A court in Moscow has handed popular blogger Yegor Zhukov a three-year suspended sentence after finding him guilty of inciting extremism online in a case condemned as politically motivated. 
 
The Kuntsevo district court announced the verdict Friday as hundreds of supporters of Zhukov, 21, a student at Moscow’s prestigious Higher School of Economics, gathered outside the court building in western Moscow. 
 
“The court has established that Zhukov made public calls for extremist activity using the internet,” Judge Svetlana Ukhnaleva said. 
 
Zhukov was arrested in August amid protests that gripped Moscow for weeks this past summer as Russians vented against the country’s repressive political system. 
 
“Of course, this is not an ultimate victory. A big thank you to everyone,” Zhukov said after the verdict was announced. 
 
In his final court appearance, on Wednesday, Zhukov made an impassioned appeal to his supporters — and offered an indictment of Russia’s political system. Economic inequalityRussia’s current political system has fostered economic inequality that, Zhukov said, destroys any opportunity for human prosperity, with the top 10 percent holding 90 percent of the country’s wealth. 
 
“Among them, of course, there are very honorable citizens. But the bulk of this wealth was obtained not by honest labor, for the benefit of people, but by banal corruption,” he said.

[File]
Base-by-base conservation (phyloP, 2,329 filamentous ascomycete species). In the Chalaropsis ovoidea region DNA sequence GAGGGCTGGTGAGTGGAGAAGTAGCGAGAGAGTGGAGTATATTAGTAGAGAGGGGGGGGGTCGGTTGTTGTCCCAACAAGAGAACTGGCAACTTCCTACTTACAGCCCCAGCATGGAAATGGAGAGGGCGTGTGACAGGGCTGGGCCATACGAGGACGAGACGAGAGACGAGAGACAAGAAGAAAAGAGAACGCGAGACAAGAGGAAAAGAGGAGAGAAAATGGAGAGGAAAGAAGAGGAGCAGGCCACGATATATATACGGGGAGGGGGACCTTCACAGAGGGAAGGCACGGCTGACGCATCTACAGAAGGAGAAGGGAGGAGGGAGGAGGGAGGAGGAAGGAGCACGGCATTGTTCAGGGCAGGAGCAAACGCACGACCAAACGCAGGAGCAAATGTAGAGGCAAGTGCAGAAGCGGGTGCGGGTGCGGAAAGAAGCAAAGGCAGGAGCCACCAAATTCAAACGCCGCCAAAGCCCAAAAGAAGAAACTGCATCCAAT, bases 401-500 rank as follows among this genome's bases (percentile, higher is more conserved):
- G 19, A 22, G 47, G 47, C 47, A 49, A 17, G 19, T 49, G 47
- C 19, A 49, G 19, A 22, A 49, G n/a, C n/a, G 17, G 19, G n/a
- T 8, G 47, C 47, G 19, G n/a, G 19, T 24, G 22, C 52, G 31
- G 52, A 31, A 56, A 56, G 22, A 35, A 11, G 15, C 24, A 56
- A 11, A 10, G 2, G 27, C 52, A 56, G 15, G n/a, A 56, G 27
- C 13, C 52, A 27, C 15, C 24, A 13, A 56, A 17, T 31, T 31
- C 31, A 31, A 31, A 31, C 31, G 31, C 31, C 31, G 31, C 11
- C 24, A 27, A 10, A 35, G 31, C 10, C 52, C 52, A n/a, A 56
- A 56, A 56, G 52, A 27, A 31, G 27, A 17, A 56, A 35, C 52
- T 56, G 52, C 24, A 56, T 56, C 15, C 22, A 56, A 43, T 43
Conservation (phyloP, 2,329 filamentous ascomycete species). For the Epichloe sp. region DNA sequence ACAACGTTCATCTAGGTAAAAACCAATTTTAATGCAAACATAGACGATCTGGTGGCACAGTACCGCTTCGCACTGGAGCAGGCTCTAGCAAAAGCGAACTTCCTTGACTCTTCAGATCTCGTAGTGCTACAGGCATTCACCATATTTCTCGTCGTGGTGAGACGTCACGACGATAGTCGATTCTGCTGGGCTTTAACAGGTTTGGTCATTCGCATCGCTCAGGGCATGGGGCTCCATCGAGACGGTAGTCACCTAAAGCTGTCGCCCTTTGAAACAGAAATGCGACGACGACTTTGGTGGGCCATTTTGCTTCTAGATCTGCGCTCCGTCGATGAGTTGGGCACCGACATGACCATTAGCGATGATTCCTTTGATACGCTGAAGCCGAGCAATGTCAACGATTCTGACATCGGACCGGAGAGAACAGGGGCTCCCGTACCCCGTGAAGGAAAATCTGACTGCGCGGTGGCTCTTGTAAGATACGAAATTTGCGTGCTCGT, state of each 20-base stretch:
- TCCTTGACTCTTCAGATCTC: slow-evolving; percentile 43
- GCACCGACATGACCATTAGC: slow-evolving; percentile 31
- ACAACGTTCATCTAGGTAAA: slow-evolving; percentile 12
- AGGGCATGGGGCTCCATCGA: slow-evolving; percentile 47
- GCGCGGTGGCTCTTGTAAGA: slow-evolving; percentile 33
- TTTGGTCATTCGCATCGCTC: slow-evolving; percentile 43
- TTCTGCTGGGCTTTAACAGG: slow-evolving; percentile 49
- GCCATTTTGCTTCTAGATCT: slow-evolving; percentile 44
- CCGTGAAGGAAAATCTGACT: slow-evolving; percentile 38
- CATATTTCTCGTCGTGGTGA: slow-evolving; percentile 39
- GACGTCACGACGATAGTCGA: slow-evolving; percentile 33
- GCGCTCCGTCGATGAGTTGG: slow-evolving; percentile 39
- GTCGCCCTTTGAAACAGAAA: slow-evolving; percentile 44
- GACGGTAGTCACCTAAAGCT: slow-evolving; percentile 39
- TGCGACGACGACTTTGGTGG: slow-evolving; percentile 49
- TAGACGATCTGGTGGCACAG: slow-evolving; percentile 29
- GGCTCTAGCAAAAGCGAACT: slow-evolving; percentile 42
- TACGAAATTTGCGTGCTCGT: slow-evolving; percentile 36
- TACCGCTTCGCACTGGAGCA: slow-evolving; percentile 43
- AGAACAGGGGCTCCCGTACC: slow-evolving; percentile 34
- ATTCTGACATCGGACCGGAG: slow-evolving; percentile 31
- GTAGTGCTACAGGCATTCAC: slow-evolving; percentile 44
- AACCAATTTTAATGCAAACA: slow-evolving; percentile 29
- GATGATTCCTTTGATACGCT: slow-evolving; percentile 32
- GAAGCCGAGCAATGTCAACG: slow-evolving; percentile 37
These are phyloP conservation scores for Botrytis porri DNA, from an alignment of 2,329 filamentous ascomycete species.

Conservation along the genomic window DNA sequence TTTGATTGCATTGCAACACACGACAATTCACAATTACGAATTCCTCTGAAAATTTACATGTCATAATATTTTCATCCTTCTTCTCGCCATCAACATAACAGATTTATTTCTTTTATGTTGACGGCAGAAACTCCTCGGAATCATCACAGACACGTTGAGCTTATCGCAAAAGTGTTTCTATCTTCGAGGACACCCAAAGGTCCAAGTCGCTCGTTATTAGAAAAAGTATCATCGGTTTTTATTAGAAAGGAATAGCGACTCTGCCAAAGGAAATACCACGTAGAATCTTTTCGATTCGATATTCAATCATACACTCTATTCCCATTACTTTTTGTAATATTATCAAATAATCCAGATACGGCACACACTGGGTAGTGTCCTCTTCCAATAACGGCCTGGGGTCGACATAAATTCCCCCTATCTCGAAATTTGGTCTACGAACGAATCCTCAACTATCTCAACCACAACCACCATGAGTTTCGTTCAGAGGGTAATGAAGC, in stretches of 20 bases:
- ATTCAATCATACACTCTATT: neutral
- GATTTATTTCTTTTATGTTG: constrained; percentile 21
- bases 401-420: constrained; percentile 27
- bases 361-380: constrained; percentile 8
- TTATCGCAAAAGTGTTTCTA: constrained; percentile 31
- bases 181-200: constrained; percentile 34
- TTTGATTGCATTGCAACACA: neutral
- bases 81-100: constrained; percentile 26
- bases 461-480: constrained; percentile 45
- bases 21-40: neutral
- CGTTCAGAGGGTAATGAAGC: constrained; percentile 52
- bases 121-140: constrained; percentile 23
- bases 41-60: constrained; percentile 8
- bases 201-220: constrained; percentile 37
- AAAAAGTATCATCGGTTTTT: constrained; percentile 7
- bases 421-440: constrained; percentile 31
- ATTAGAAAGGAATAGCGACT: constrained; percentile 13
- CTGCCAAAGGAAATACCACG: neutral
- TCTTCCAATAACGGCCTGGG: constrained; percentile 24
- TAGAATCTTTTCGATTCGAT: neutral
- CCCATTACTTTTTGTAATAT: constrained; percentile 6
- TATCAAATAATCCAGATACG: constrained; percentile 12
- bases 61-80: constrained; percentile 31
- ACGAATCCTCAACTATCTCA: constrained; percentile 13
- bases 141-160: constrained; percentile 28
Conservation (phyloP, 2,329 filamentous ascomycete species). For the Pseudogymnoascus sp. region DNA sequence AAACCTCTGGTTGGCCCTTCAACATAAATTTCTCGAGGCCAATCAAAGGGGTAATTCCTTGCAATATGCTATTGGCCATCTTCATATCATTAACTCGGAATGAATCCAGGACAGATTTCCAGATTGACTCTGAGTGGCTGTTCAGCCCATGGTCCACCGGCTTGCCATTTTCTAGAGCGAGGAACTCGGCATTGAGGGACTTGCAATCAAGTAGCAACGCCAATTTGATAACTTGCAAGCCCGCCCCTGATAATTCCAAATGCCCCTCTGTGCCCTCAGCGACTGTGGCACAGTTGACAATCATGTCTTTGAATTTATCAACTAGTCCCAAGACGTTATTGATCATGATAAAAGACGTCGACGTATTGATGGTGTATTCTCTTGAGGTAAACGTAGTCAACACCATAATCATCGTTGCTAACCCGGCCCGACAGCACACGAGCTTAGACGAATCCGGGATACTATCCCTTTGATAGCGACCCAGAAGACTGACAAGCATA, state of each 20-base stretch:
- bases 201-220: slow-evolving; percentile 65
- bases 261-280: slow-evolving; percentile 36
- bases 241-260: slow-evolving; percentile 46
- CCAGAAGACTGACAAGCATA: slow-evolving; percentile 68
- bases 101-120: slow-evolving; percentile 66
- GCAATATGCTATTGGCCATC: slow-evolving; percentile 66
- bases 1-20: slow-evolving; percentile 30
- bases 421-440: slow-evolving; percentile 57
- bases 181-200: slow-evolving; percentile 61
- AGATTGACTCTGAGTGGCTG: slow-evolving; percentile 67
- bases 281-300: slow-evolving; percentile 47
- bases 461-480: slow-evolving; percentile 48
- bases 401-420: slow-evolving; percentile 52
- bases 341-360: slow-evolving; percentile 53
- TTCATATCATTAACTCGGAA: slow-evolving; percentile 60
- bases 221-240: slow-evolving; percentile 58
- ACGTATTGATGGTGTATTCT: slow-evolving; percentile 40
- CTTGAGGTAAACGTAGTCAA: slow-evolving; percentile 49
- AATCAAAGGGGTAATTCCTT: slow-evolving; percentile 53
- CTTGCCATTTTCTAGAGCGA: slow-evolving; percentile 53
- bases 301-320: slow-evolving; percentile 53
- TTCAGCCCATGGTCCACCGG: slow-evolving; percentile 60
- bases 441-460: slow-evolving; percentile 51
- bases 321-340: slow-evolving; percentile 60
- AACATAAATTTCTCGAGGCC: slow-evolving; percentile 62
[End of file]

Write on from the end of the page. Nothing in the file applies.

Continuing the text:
Prior to his predawn arrest on August 2, Zhukov had already drawn a sizable audience on YouTube, where he had posted a series of video blogs in which he vented against President Vladimir Putin and promoted opposition protests across the country.  FILE – A wheelchair-bound woman activist surrounded by journalists holds a poster reading, “The Constitution breakers to be brought to justice!” as she talks to police officers during a protest in the center of Moscow, Aug. 17, 2019.In the series of protests that hit Moscow on consecutive weekends during the summer, police detained hundreds of people on various charges. Most were released for misdemeanor violations. 
 
At a different location in the capital Friday, the Tver district court sentenced Nikita Chirtsov, a 22-year-old programmer who took part in an unsanctioned rally on July 27, to serve one year “in a general penal colony.”